During it’s operation NTP will evaluate all of your servers listed and will pick a preferred one as your main.
remote refid st t when poll reach delay offset jitter
+126.96.36.199 188.8.131.52 2 u 54 64 377 63.472 -1.087 7.784
*184.108.40.206 220.127.116.11 2 u 57 64 377 33.998 -0.322 1.510
-18.104.22.168 22.214.171.124 3 u 51 64 377 42.232 0.634 1.241
This server will be marked with a * the other servers will be listed referenced to this main server with either a + or – depending on how it syncs up to the main clock. If for some reason one of the time servers became too far out of sync from your computer and the rest of the clocks NTP will stop using it as a reference, the *, – or + will be removed and ti will remain on the list with a blank space in front of it.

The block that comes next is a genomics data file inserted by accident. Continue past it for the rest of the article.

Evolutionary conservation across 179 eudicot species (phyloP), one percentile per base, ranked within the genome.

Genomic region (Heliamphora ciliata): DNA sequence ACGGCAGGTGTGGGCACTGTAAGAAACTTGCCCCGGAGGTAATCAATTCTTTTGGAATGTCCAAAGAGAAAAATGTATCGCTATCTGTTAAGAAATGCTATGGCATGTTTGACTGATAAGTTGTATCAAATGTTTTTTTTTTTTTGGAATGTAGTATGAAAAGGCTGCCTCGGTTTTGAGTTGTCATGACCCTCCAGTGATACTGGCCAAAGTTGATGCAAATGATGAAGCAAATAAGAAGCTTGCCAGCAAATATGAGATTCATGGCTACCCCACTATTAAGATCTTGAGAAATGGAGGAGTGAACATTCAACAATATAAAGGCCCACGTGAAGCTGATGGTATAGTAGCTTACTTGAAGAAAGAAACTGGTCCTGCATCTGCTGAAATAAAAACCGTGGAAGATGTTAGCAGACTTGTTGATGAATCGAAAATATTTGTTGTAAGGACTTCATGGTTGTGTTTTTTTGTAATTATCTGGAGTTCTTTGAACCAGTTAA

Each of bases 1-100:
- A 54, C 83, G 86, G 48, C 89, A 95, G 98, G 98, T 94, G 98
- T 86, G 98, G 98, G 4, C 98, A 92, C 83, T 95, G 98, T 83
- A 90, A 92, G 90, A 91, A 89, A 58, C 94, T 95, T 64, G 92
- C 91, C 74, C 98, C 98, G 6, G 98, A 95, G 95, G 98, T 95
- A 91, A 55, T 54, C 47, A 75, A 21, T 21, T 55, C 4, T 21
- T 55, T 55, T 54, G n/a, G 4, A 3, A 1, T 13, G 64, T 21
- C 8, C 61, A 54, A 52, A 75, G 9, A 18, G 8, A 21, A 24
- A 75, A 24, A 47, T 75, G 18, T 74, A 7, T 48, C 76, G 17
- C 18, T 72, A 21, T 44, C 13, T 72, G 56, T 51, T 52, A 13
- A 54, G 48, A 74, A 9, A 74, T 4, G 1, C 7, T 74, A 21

When setting up your own time servers it’s good practice to have only a couple on your own network, these two system can then be synced to multiple external system so your entire network is not trying to synchronize time with the internet. You defiantly want at least two servers on your network, three is even better. An Active Directory domain that does not know what time it is, is in real trouble.